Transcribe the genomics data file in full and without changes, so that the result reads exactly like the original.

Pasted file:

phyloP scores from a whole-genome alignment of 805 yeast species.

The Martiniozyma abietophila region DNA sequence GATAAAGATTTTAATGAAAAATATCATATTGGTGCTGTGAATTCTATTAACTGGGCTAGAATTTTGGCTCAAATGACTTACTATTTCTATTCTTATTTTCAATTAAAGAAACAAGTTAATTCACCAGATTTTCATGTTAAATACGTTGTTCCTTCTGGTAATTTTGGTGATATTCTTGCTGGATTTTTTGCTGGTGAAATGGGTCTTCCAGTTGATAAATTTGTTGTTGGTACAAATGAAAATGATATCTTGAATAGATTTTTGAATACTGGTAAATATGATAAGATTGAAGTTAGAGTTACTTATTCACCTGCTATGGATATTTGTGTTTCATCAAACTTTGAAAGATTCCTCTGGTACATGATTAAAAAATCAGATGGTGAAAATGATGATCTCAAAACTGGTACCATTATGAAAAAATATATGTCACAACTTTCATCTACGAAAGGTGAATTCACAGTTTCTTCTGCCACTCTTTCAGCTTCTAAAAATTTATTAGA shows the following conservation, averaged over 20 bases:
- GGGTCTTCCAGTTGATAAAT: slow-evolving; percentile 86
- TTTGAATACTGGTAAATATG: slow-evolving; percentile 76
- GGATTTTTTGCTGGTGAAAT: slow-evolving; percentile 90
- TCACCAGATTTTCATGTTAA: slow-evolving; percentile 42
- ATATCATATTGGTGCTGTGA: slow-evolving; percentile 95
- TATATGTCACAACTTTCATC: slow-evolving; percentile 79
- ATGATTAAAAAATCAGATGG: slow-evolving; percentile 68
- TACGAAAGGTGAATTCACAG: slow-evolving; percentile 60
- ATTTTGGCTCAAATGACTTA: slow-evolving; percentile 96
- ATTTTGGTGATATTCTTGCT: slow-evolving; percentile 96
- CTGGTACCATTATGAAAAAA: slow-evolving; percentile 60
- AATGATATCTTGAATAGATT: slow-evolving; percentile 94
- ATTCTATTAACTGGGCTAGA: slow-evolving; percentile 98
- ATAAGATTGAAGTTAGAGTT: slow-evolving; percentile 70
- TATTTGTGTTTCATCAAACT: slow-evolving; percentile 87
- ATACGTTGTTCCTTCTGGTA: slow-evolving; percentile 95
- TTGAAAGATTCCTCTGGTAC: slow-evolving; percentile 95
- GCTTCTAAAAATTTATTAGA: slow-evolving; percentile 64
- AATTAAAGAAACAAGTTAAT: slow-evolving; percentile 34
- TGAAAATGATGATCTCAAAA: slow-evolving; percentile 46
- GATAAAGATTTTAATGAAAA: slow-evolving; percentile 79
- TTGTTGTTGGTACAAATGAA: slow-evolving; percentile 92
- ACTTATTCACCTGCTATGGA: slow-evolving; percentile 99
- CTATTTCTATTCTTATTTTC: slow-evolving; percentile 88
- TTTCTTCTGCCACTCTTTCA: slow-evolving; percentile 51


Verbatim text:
phyloP scores from a whole-genome alignment of 805 yeast species.

The Martiniozyma abietophila region DNA sequence GATAAAGATTTTAATGAAAAATATCATATTGGTGCTGTGAATTCTATTAACTGGGCTAGAATTTTGGCTCAAATGACTTACTATTTCTATTCTTATTTTCAATTAAAGAAACAAGTTAATTCACCAGATTTTCATGTTAAATACGTTGTTCCTTCTGGTAATTTTGGTGATATTCTTGCTGGATTTTTTGCTGGTGAAATGGGTCTTCCAGTTGATAAATTTGTTGTTGGTACAAATGAAAATGATATCTTGAATAGATTTTTGAATACTGGTAAATATGATAAGATTGAAGTTAGAGTTACTTATTCACCTGCTATGGATATTTGTGTTTCATCAAACTTTGAAAGATTCCTCTGGTACATGATTAAAAAATCAGATGGTGAAAATGATGATCTCAAAACTGGTACCATTATGAAAAAATATATGTCACAACTTTCATCTACGAAAGGTGAATTCACAGTTTCTTCTGCCACTCTTTCAGCTTCTAAAAATTTATTAGA shows the following conservation, averaged over 20 bases:
- GGGTCTTCCAGTTGATAAAT: slow-evolving; percentile 86
- TTTGAATACTGGTAAATATG: slow-evolving; percentile 76
- GGATTTTTTGCTGGTGAAAT: slow-evolving; percentile 90
- TCACCAGATTTTCATGTTAA: slow-evolving; percentile 42
- ATATCATATTGGTGCTGTGA: slow-evolving; percentile 95
- TATATGTCACAACTTTCATC: slow-evolving; percentile 79
- ATGATTAAAAAATCAGATGG: slow-evolving; percentile 68
- TACGAAAGGTGAATTCACAG: slow-evolving; percentile 60
- ATTTTGGCTCAAATGACTTA: slow-evolving; percentile 96
- ATTTTGGTGATATTCTTGCT: slow-evolving; percentile 96
- CTGGTACCATTATGAAAAAA: slow-evolving; percentile 60
- AATGATATCTTGAATAGATT: slow-evolving; percentile 94
- ATTCTATTAACTGGGCTAGA: slow-evolving; percentile 98
- ATAAGATTGAAGTTAGAGTT: slow-evolving; percentile 70
- TATTTGTGTTTCATCAAACT: slow-evolving; percentile 87
- ATACGTTGTTCCTTCTGGTA: slow-evolving; percentile 95
- TTGAAAGATTCCTCTGGTAC: slow-evolving; percentile 95
- GCTTCTAAAAATTTATTAGA: slow-evolving; percentile 64
- AATTAAAGAAACAAGTTAAT: slow-evolving; percentile 34
- TGAAAATGATGATCTCAAAA: slow-evolving; percentile 46
- GATAAAGATTTTAATGAAAA: slow-evolving; percentile 79
- TTGTTGTTGGTACAAATGAA: slow-evolving; percentile 92
- ACTTATTCACCTGCTATGGA: slow-evolving; percentile 99
- CTATTTCTATTCTTATTTTC: slow-evolving; percentile 88
- TTTCTTCTGCCACTCTTTCA: slow-evolving; percentile 51